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Washington Amends Its Data Breach Law: What Do Washington Businesses (and Businesses Doing Business in Washington) Need to Know About the Changes?



In late April, Washington’s data-breach law was significantly amended. The changes go into effect July 31, 2015, and will change the law in the following seven ways:

  1. Specific information (e.g., name and contact information of reporting person or business and credit-reporting agencies) must be included in a data-breach notification. This is in line with Washington’s neighbor to the south, Oregon, which also specifies certain required content for notices.
  2. A breach notification must be sent out within 45 days after discovery unless (a) a law enforcement agency determines that the notification will impede a criminal investigation or (b) additional time is needed to evaluate the scope of the breach “and restore the reasonable integrity of the data system.” The latter exception is important from a practical perspective because it often takes several weeks for businesses to sort through what happened and provide accurate facts to affected people in a data-breach notification.
  3. The definition of “personal information” has expanded to include more than just “computerized” data. Expanding the scope of “personal information” will increase the number of situations where notification is required.
  4. References to “encrypted” are deleted and, in their place, the statute uses the term “secured,” which is defined to mean “encrypted in a manner that meets or exceeds the national institute of standards and technology (NIST) standard or is otherwise modified so that the personal information is rendered unreadable, unusable, or undecipherable by an unauthorized person.” This NIST standard is likely to change over time so businesses will have to periodically evaluate whether its data is “encrypted” under this statute.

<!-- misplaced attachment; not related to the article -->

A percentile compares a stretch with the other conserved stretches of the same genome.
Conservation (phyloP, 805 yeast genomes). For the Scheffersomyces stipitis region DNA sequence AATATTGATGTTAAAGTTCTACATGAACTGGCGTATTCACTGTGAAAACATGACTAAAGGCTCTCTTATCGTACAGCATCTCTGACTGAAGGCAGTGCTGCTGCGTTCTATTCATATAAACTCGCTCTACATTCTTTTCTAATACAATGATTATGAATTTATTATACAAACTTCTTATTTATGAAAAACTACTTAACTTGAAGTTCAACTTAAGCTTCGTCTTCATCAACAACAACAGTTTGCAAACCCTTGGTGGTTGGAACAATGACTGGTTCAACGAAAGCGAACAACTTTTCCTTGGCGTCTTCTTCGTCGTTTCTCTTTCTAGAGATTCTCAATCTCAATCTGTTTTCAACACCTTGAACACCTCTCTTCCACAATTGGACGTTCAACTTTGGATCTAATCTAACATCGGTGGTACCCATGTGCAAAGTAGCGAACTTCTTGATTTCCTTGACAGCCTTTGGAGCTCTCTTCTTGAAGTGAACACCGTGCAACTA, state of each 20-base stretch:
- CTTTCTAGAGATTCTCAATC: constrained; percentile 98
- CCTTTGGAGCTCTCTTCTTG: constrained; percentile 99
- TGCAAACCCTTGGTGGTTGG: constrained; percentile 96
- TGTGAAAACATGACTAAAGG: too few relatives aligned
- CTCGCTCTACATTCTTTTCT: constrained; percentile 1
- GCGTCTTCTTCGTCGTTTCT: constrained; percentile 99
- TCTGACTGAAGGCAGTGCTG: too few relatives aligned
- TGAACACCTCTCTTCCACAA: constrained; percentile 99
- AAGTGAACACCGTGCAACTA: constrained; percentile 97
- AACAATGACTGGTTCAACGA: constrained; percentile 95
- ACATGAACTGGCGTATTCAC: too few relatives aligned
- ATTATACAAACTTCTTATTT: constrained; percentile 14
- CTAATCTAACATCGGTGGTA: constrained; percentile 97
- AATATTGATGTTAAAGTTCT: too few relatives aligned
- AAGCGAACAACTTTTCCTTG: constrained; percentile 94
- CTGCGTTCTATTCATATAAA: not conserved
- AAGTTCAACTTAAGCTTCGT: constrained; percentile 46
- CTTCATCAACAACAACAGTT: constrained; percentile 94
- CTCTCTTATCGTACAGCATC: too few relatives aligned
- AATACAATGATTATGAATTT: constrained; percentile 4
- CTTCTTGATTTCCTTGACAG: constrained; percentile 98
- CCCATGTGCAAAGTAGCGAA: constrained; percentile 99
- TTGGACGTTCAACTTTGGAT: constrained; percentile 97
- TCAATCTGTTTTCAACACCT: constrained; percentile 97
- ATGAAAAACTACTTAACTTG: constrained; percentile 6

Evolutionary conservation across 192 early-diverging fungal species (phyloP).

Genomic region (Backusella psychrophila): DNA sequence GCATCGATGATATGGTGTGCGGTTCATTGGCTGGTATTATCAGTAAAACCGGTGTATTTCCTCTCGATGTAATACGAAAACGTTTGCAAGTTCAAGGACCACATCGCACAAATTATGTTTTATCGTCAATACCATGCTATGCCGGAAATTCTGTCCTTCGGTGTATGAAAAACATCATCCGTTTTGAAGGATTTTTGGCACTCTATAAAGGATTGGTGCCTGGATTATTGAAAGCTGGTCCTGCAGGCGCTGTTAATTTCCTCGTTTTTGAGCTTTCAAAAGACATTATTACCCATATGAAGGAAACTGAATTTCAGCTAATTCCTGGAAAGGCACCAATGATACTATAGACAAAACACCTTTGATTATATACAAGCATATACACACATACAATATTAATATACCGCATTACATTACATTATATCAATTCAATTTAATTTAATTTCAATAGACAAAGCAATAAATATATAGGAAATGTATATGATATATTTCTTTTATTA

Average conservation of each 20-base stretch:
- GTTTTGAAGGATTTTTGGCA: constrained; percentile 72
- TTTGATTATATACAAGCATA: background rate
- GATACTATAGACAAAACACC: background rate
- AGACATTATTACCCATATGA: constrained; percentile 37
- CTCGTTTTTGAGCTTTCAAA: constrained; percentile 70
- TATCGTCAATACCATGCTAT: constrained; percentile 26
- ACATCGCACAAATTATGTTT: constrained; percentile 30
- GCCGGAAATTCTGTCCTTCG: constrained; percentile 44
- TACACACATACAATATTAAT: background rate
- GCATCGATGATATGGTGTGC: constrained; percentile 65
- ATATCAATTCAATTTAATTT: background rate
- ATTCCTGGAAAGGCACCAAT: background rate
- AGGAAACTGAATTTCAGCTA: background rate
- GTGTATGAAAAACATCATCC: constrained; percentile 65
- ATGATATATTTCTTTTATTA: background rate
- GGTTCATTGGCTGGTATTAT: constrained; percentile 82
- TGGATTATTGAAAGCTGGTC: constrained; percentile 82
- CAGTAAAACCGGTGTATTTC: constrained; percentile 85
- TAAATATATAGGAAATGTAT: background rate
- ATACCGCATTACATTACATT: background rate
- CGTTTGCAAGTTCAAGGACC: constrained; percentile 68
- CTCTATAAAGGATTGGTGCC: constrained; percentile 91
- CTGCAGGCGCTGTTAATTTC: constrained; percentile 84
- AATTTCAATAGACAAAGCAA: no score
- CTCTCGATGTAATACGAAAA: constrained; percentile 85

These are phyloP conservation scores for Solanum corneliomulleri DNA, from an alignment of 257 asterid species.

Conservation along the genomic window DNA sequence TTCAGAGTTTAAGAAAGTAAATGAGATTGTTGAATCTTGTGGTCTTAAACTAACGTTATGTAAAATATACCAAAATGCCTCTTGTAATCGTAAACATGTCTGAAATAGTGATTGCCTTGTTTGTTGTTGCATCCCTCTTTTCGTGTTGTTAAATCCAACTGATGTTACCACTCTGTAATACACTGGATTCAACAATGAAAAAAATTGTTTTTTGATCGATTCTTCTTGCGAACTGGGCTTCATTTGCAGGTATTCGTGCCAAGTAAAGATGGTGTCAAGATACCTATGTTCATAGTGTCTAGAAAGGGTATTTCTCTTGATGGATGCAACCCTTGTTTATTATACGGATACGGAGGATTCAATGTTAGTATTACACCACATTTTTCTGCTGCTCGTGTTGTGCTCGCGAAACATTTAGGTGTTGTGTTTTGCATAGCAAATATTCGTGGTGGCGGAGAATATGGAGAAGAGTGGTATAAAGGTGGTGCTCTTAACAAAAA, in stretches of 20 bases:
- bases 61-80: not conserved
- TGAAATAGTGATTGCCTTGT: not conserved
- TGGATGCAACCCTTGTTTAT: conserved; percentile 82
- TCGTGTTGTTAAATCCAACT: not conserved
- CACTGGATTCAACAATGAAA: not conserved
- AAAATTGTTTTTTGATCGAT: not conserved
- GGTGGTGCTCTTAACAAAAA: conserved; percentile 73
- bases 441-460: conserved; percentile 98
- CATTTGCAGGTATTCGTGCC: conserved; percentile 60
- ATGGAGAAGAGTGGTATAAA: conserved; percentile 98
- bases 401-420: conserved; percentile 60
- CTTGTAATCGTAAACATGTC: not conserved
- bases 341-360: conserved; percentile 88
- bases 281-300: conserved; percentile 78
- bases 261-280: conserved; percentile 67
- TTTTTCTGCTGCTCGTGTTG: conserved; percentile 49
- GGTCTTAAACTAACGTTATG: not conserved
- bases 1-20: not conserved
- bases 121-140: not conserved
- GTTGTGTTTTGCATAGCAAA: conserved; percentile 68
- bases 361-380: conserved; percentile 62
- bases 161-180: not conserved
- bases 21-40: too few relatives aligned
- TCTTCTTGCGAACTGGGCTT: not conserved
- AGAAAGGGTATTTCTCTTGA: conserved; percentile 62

5. The state attorney general must be notified if more than 500 state residents are notified of a breach. Alerting the attorney general will have the effect of making the breach a public record, which may have significant PR/reputation implications for the business affected by the breach.
  6. The attorney general is explicitly authorized to bring civil actions—in the name of the state or the affected resident(s)—under the Washington consumer protection statute (which allows the state to recover penalties and attorneys fees).
  7. Entities are exempt from compliance if they are already compliant with certain federal data-security regulations.

Washington’s actions are consistent with a nation-wide trend by states to beef-up their data-breach notification statutes. If you have any questions about these changes, please feel free to contact us!

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